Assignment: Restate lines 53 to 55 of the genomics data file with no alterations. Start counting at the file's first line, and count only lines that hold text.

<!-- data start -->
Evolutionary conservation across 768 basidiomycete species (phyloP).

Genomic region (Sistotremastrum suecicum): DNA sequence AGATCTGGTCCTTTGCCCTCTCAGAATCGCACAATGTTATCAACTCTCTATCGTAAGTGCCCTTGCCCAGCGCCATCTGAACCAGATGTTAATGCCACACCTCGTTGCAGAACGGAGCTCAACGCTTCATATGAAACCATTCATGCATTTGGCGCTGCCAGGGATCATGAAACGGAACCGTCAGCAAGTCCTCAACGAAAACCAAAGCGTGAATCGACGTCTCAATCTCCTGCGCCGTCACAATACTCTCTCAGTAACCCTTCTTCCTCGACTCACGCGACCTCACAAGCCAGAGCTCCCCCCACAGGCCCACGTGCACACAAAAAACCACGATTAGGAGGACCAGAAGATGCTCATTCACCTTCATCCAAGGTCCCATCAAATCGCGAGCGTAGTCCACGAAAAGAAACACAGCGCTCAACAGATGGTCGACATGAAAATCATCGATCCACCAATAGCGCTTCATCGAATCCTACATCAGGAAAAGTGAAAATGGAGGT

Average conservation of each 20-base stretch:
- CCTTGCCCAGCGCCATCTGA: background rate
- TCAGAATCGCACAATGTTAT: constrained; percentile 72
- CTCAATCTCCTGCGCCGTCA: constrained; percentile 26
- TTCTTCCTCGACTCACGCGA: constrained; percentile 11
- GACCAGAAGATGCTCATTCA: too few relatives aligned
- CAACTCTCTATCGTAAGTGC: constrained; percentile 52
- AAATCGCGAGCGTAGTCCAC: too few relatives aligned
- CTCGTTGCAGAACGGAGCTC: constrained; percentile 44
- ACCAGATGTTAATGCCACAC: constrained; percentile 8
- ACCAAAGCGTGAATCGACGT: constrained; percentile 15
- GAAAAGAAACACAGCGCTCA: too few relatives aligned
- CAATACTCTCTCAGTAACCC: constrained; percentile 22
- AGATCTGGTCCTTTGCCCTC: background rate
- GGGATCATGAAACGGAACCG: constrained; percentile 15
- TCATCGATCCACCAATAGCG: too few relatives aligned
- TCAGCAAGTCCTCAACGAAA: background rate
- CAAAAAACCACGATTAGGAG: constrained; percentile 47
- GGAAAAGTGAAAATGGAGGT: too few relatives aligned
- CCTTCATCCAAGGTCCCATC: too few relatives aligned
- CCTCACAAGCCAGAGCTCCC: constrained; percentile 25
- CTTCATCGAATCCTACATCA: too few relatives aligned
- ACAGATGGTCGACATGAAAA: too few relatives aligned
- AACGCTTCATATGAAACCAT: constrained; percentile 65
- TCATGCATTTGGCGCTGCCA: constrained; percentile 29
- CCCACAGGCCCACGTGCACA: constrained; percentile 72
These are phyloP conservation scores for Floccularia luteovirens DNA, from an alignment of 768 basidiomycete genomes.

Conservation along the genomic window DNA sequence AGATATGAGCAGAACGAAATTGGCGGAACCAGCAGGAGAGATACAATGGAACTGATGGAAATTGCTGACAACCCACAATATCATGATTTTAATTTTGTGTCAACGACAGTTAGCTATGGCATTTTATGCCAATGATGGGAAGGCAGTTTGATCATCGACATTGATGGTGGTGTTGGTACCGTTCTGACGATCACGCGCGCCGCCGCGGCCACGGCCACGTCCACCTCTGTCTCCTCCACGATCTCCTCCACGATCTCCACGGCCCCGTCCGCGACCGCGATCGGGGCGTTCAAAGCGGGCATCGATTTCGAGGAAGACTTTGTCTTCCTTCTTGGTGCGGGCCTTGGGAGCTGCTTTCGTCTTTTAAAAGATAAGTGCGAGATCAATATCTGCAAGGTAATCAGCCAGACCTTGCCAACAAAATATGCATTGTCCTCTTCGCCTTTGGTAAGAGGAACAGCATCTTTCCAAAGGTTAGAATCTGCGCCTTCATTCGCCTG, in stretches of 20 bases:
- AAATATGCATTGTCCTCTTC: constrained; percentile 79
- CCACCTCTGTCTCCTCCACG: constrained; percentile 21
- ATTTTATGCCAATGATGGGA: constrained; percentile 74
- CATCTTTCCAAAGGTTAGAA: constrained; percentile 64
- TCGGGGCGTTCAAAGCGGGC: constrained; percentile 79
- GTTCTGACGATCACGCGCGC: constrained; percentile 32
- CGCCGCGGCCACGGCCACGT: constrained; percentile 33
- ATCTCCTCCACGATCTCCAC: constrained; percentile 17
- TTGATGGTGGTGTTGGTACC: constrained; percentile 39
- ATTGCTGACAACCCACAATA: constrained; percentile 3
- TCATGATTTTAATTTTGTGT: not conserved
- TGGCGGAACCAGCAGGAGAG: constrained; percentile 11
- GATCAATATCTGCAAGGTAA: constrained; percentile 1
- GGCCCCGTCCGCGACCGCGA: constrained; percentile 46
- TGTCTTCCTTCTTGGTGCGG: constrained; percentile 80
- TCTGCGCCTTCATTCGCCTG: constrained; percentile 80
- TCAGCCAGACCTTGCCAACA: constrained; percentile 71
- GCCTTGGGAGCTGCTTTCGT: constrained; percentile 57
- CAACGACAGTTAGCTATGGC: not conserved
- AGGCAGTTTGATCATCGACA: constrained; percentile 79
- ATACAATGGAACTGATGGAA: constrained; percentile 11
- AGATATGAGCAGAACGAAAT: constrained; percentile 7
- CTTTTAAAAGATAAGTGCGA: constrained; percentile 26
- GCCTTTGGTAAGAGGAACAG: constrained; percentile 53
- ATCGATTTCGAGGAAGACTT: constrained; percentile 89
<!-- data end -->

- CTTTTAAAAGATAAGTGCGA: constrained; percentile 26
- GCCTTTGGTAAGAGGAACAG: constrained; percentile 53
- ATCGATTTCGAGGAAGACTT: constrained; percentile 89